Ongoing events in America are confirming what I have believed for quite a long time: something needs to be done to help those in our communities who suffer from various kinds of mental illness.
The Center For Disease Control and Prevention says that 25 percent of the adult American population suffer from some form of mental illness. That’s a quarter of us.
The country seems beset by frequent murderous rampages that it’s hard to account for outside of some kind of epidemic of mental illness.
While I’m not excusing the behavior of those who break the law, and while I’m not saying that there shouldn’t be consequences for those who do so, I think it’s pretty fair to assume that many people who commit murder, either of individuals, or en masse, are suffering mentally in some way.
And that breaks my heart. Because I truly believe that time and money would be better spent trying to help and to rehabilitate those suffering, whether it be from depression, addiction, or any other form of mental disorder, rather than spending that money to send that person to jail.
I hope not to offend anyone by saying that, but to plant a seed, that we can try to understand.
Maybe most importantly, to try and recognize the signs of mental illness and to reach those suffering before situations, and in many cases tragedy, such as this weekend’s, occur.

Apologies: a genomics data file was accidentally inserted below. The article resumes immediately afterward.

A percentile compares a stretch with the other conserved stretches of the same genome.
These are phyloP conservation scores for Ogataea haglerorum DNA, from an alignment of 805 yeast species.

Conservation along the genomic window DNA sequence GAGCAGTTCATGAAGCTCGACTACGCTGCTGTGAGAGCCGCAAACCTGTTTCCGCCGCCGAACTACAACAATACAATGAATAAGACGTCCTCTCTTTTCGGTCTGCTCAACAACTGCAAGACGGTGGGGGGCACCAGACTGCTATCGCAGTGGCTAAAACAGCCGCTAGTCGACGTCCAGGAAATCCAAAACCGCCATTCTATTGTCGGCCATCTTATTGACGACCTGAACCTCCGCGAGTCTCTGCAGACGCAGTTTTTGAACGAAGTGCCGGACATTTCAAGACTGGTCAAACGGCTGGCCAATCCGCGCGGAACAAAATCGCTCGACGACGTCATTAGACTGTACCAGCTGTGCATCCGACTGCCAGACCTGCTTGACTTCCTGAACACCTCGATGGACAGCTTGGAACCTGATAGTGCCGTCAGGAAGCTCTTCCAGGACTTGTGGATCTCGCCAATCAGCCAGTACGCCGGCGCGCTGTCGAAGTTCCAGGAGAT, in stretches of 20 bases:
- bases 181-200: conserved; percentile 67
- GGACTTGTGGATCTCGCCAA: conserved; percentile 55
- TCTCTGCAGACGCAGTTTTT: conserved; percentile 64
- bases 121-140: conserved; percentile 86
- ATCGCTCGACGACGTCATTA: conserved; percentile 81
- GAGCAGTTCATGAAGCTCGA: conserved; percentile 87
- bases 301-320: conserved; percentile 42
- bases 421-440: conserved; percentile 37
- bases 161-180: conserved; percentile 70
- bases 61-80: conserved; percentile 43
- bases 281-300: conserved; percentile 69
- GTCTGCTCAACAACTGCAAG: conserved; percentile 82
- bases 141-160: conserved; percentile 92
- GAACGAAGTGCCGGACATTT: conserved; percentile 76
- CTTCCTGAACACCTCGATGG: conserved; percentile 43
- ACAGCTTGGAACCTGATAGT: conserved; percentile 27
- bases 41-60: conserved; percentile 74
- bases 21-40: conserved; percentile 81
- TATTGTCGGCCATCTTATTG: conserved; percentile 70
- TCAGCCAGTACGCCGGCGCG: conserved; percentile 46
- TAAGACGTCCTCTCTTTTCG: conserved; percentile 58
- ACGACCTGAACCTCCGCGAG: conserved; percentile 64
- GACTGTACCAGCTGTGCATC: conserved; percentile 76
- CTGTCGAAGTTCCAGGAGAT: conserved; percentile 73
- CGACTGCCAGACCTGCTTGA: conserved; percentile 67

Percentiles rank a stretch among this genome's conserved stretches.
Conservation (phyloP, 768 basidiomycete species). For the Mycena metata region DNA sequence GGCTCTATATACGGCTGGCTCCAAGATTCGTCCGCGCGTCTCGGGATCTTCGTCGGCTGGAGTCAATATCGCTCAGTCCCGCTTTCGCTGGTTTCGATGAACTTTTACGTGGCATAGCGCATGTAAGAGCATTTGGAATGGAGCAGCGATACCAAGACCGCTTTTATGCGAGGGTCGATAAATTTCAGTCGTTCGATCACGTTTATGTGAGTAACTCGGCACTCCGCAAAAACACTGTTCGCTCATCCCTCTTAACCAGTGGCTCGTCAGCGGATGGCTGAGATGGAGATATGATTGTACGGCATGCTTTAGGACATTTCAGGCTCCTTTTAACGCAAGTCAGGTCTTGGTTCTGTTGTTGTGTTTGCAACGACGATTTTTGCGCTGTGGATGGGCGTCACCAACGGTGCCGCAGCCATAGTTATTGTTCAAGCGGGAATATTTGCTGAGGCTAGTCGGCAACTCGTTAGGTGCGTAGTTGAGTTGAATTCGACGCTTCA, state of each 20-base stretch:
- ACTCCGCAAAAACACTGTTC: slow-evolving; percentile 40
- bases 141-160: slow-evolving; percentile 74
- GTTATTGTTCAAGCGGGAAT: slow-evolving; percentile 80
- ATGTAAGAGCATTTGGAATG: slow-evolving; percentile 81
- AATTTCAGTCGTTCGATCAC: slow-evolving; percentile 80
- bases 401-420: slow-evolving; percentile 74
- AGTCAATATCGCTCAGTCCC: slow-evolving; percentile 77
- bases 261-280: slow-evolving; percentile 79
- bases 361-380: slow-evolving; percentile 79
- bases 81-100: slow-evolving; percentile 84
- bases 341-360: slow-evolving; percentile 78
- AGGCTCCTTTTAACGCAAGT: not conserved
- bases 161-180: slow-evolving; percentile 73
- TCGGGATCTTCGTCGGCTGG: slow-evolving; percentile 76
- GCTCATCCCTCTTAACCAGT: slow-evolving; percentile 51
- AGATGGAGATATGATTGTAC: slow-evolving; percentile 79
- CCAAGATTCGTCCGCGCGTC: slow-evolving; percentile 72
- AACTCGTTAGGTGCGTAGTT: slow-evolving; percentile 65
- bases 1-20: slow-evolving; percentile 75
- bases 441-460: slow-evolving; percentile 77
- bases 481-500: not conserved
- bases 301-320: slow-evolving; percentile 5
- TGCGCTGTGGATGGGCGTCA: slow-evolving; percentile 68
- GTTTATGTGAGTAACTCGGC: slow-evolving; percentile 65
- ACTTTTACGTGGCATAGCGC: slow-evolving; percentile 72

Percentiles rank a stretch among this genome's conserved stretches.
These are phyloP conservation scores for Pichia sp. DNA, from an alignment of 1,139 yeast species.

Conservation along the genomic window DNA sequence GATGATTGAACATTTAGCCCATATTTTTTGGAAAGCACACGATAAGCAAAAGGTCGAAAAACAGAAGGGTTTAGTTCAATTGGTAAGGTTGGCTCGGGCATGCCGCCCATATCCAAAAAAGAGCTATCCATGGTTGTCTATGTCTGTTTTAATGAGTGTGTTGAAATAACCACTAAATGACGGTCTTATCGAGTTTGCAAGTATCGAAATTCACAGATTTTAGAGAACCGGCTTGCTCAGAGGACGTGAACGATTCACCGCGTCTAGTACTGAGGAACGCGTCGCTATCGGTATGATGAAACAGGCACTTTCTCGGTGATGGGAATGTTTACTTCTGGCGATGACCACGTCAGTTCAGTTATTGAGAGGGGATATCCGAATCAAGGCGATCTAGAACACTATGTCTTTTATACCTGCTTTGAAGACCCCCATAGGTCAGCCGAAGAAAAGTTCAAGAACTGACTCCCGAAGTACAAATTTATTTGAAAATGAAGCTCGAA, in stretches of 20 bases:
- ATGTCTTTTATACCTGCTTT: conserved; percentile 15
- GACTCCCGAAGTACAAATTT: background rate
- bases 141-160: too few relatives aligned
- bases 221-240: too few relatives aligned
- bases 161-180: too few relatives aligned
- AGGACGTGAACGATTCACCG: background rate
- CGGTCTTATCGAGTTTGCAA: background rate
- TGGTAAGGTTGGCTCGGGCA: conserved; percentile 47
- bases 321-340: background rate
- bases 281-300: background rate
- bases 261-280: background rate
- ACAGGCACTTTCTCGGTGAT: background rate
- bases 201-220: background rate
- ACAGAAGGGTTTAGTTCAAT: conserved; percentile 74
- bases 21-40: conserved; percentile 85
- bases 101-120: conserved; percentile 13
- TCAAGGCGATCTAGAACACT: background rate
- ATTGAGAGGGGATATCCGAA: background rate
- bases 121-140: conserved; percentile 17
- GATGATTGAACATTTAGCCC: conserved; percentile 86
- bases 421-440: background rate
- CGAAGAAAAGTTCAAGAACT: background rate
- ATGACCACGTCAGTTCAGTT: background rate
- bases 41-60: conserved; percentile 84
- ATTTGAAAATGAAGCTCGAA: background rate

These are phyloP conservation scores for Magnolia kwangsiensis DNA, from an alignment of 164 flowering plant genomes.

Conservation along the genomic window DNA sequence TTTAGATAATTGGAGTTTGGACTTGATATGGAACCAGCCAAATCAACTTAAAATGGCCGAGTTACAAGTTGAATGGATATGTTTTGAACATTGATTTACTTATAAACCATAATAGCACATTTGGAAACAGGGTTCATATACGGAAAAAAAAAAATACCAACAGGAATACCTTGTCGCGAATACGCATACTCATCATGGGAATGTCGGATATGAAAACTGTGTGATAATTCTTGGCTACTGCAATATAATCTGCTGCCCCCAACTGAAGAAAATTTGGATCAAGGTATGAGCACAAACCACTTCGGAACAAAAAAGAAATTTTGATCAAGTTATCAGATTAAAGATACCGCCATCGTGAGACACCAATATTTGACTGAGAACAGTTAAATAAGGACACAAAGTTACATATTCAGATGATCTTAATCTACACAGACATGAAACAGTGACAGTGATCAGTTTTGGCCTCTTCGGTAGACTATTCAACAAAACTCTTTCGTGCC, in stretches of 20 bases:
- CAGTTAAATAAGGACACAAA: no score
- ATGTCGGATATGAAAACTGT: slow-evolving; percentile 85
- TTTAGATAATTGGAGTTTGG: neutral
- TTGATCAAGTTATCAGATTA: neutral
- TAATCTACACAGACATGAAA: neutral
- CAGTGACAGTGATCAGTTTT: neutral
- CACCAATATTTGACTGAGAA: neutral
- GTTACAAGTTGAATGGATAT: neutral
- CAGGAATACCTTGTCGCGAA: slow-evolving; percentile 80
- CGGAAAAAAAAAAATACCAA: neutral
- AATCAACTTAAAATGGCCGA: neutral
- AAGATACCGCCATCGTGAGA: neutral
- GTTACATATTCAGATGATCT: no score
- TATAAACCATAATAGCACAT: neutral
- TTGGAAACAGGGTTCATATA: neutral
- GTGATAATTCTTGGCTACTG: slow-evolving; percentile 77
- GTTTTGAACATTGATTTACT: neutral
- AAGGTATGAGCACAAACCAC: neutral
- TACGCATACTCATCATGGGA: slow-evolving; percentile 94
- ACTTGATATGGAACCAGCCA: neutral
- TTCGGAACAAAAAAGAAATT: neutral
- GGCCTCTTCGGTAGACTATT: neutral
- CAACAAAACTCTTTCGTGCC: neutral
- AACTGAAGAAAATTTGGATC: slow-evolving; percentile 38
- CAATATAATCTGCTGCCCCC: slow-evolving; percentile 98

On Friday night, I watched an episode of “20/20,” where Sue Klebold, the mother of one of the Columbine killers, spoke in the first interview she’s given since the shooting happened 17 years ago.
The entire hour was a tearjerker, but maybe the saddest and most shocking part was Klebold’s admission that she never realized her son was troubled.
“I want people to be aware that things can seem awfully right when things are terribly wrong,” Klebold said in an interview with Diane Sawyer.
Much of the hour-long episode was spent talking to Klebold, as well as mental health specialists, who stressed the many warning signs that could easily go undetected, particularly in young people suffering from depression, suicidal, and eventually homicidal thoughts.
Other mental health disorders were seemingly present in the case of the Columbine shooting, but nevertheless, there were many clues to the mental instability of both youngsters who eventually committed the murders.
Of course this is an extreme example, but I wonder if we were trained to recognize signs of suffering, maybe we could help those who are hurting before something so heartbreaking occurs.
I’m not saying I have all the answers because I don’t. I don’t have many answers at all, honestly.
I’m not sure how we would fund help for those suffering on such a large scale and I’m not sure how effective that help might be.
I only know that I think we should try, and try harder, to care for those whose suffering we can’t see, to help eliminate an illness that often goes undetected but is very real when we do see what it can do.